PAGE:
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New Site Launch Complete!

Well, friends, after 6 years on (and a bit of time on blogspot before that), the time has finally come: is live!

No more wordpress branding.  No more ads based on wordpress and google analytics (one friend of mine told me that there were actually ads for Herr Pumpkinfuhrer during the campaign season … ugh.).  I’ll still try to pitch you to buy my stuff, but … well, y’all have other artist friends, and you knew that would never stop.

As we gear up for the Heartland Pagan Festival season, I’ll get super talkative in March and April, then vanish off the face of the earth for much of May, then come out screaming in June.  Y’all know what to expect.  And now y’all know where to look for it.

This blog, and it’s blogspot predescessor, will be deleted for good in the coming weeks.  So I really hope you all will follow me to my new home.

In the meantime, thank you all for your love and support.


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Apolitical Paganism Must End

At its inception in the first half of the 20th Century, modern neo-Pagan witchcraft was inherently political.  It was a new religion for a new age.  Disdaining the One God for a Goddess and her consort.  Challenging mainstream religion with (then new, albeit now discredited) interpretations of historical fact.  Giving religious authority to individual worshipers and, more frighting, to women.

In the 1960s, ’70s, and ’80s, Pagans of all stripes were closely allied with the environmental and animal rights movements.  Witchcraft traditions, in particular, were almost synonymous with feminism.  The Feri and Reclaiming traditions, just to name two, were political protest organizations as much as religious ones.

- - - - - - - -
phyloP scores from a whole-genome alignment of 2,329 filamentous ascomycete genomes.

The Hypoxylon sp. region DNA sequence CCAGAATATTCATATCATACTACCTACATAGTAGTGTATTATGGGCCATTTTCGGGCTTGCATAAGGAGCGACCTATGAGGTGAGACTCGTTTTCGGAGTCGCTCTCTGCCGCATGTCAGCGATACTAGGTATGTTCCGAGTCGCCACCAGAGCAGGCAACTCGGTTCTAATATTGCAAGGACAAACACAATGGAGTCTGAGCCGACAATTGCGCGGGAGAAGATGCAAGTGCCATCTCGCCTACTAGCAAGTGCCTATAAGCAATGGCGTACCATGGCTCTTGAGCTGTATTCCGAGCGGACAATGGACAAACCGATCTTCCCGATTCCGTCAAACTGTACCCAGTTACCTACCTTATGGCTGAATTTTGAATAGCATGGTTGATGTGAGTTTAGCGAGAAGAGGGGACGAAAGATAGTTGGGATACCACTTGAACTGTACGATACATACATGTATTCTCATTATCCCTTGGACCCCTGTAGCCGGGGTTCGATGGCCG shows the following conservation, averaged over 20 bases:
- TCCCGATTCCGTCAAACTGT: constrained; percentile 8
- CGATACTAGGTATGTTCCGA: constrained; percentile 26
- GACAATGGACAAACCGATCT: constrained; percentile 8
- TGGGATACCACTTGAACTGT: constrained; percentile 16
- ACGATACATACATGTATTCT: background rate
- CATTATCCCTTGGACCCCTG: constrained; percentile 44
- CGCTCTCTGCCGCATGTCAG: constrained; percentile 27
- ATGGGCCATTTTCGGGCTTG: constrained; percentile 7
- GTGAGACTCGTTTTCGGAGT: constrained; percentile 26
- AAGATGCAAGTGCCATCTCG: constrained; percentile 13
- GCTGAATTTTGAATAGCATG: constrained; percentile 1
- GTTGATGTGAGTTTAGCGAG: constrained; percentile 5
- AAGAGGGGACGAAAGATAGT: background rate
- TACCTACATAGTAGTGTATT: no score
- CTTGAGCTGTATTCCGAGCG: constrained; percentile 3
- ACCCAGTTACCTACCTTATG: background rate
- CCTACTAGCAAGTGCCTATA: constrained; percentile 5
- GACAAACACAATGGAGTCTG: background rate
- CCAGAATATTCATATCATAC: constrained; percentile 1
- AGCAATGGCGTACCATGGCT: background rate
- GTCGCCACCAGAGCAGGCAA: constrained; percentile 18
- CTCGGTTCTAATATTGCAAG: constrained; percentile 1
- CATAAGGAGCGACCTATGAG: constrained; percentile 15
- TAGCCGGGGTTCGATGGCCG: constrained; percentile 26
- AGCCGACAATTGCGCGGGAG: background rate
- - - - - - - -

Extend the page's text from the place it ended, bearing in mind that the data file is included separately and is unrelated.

When I joined the movement in the mid 1990s that was still the case.  The Satanic Panic was “officially” over, but the echoes had not yet died down.  We were fighting for the right to serve openly in the military.  Every Pagan web page on the internet had a link to, or the full text of, Isaac Bonewits cult identification rubric, and/or a disclaimer addressing law enforcement, assuring them that we did not believe in Satan, curse anyone, or perform human or animal sacrifices.  A presidential hopeful (who went on to win) scored points with his base by condemning us as “not a real religion”.  There were an increasing number of people who resisted calling any of that “political”, but that didn’t change the reality that it was.

In the 1990s and 2000s, though, an underlying current of assimilationism made its way to the forefront.  I don’t know, exactly, what happened.  Perhaps, like we’ve seen in the Gay Rights movement over the last few years, those with the least to lose decided that they had won enough recognition that they are prepared to throw everyone else under the bus in order to keep it.  My own belief is that, in the wake of, first, the Satanic Panic, then the 9/11 attacks, fear and nationalism took over: “we’re just like everyone else” stopped being a strategically deployed shield, and became a goal.

People stopped looking quite so askance at Neo-Nazi Norse Pagans, and that – combined with the spikes in racism and sexism in mainstream society – backflowed into the Pagan mainstream like an overflowing sewer, reinforcing the underlying racism and swank pedestal sexism that had always been a part of the movement.  Explicitly nationalist (and often implicitly heterosexist white supremacist) reconstructionist Paganisms emerged in both Europe and the United States.

Now event organizers pride themselves on their political neutrality.  When Pagans discuss what they need to to to achieve greater “mainstream acceptance”, more than half will tell you that Paganism needs to keep out of politics.  When trans folx demand to be included in gendered rites, half the opposition is from pole who don’t want their religion politicized.  When others among us demand un-gendered spaces, or try to complicate gendered archetypes, we are accused of “overthinking things” or dismissed as having “an agenda”. When some of us point out that Native Americans have asked not to be counted among our number, have asked us to stop stealing their language, to stop aping their their rituals, to stop copying and selling their tools, we are accused of being too political.  When some of us speak up against police brutality, against war, against rape culture, we are shouted down as being too negative, too divisive, too political.